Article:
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by Lin Ennis, a writer passionate
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food and food as medicine.

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Vegetarian stuffed peppers are often stuffed with rice, and I’ve made them that way many times. However, I’ve switched to using MorningStar Farms (MSF) Burger Crumbles – a low-fat, pre-cooked substitute for ground beef.

To bind the meatloaf-style mixture together, you can use egg or cheese. Egg makes it taste more like meat, but only slightly so because the seasonings are the real kicker in this comforting dish.

I use grated mozzarella cheese as a binder, and it works well with a low-fat version (white cheeses are generally lower fat than are yellow cheeses). We buy grated Mozzarella in a large bag and keep all or most of it in the freezer. (You can keep a small amount in a baggie in the fridge, but air in the bag and warmer temps can make it spoil if you leave it in the fridge too long.) We used to use a blend of yellow and white cheese, but including cheddar within the mixture increases calories per serving.

Our favorite recipe is very flexible both in quantity and ingredients. While many people lean toward Italian seasonings, we prefer Mexican.


about 30 min. prep, from start to cleanup

  • 3-4 bell peppers (red are best, but any color will work)
  • 1 onion, chopped
  • several ribs of celery, depending upon how much you like celery, sliced & diced
  • 1 bag MSF recipe crumbles
  • grated mozz. cheese – 3/4 to 2 cups, depending upon your calorie-consciousness
  • 1-2 cans S&W Mexican Style Stewed tomatoes (hold back 1 can for sauce)

Also you’ll need:

  • glass or ceramic baking dish (3-4″ for each pepper: 2 peppers halved requires an 8″ dish; you can squeeze 4 halves into a 7 or 8 X 12)
  • aluminum foil
  • a bit of grated cheddar (optional — just kidding!)

Mix ingredients (just the top set of bullets, please) together in a large bowl. You don’t have to put tomatoes in the mixture, since they will be poured over top, but putting a can in the mixture lowers the calorie count per serving (cut large pieces). The crumbles and cheese can be mixed in frozen; just break apart lumps with a fork or a hammer.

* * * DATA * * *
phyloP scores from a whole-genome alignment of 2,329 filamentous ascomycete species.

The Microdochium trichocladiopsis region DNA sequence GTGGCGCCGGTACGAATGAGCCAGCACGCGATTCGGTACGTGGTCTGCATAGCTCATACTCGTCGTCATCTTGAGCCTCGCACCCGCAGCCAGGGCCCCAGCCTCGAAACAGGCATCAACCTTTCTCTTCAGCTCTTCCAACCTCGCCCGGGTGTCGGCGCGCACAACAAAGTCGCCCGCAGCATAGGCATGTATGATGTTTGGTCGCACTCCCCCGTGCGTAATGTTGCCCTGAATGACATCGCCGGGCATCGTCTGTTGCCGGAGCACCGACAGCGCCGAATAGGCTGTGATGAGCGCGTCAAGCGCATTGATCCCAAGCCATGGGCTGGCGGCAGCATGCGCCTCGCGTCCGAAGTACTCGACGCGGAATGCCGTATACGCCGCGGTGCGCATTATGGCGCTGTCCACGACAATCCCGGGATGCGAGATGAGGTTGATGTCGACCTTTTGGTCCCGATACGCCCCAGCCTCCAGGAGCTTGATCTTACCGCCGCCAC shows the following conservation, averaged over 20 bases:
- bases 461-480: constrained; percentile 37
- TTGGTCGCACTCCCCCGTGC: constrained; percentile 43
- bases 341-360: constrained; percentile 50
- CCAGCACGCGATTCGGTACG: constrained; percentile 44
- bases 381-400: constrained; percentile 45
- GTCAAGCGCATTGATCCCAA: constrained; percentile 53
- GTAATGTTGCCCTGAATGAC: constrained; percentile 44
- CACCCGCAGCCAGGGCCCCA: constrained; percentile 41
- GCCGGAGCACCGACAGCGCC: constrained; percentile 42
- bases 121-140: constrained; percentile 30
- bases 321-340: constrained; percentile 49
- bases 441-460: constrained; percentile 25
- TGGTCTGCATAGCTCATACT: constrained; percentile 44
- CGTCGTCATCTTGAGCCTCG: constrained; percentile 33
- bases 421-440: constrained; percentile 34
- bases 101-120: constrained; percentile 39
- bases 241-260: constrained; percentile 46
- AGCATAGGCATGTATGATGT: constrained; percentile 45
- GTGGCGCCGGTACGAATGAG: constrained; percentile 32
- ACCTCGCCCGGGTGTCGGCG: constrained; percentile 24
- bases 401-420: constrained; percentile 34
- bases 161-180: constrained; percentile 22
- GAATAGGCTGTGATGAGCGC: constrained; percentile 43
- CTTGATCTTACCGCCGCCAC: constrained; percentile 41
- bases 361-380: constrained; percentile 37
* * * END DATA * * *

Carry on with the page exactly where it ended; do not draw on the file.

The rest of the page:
Spray the baking dish lightly with non-stick spray.

Cut the stemmed tops off the peppers to stuff them whole, putting their caps back on (or not)…OR…halve the peppers. We usually halve them lengthwise, so one pepper makes two servings–and they bake faster. Also, if you halve them lengthwise, you don’t have to buy peppers with flat bottoms to stand on!

Stuff the peppers by pressing the mixture into each pepper tightly and fit them like puzzle pieces into the dish. I usually start the stuffing with a spoon, but as the crevices fill, I finish off my pressing by hand. The reason measurements don’t have to be precise depending upon how many peppers you’re stuffing is that you fill the peppers based upon how much mixture you have – either mounding it up high or just filling! (Extra mixture can be frozen for next time.)

Pour a can of S&W Mexican Style Stewed Tomatoes over top, making sure the liquid covers the bottom of the dish.

Tear off a l-o-n-g sheet of aluminum foil (half again the length of your dish). Form it into a tent so that it does not touch the food. Crimp it to the handles on the dish. (Tomatoes will ‘eat’ aluminum foil; then you’ll ‘eat’ the aluminum in your food. Tremendously dangerous.)

Bake at 350 for 90-120 minutes. At our altitude, 4300 ft. above sea level, we bake for at least two hours. This dish is best baked a longer time at a lower temperature, than rushed by turning the oven up. (Even 300 degrees is nice.) If you need to shorten the baking time, parboil the peppers. You can do that in the microwave by placing them in a covered dish (don’t use plastic) with just the water remaining on them after you’ve rinsed them inside and out. Nuke on high for 90 second to 2 minutes. The peppers should show slight softening.

Test doneness of the completed casserole by piercing a pepper wall with a fork. We like ours completely soft, but you may prefer more crunch. For a great finish, just before serving, remove the foil and sprinkle a bit of grated cheddar cheese on top. Return to the oven to melt (or brown, if you prefer) the cheese.

This is one of our favorite dishes to serve non-vegetarians. They never ask what it’s made of; though, most know I’m a vegetarian. My mother-in-law always asked prior to visiting us if they could expect to have some of my famous stuffed peppers.

We sometimes fix a side salad to go with it, but when it’s just us, we may not. I love peas along side.

What’s great about this dish:

1. It’s delicious

2.It’s nourishing comfort food

3. It’s high-protein, low carbohydrate

4. It keeps well in the fridge, tastes good as leftovers and can be frozen

5. It’s all about “assembling,” not “cooking”

6. You can put this together at 4:00, and have a steaming, savory dinner almost by magic at 6:00 or 6:30 (depending upon altitude)

7. Can be baked and reheated! Yay!

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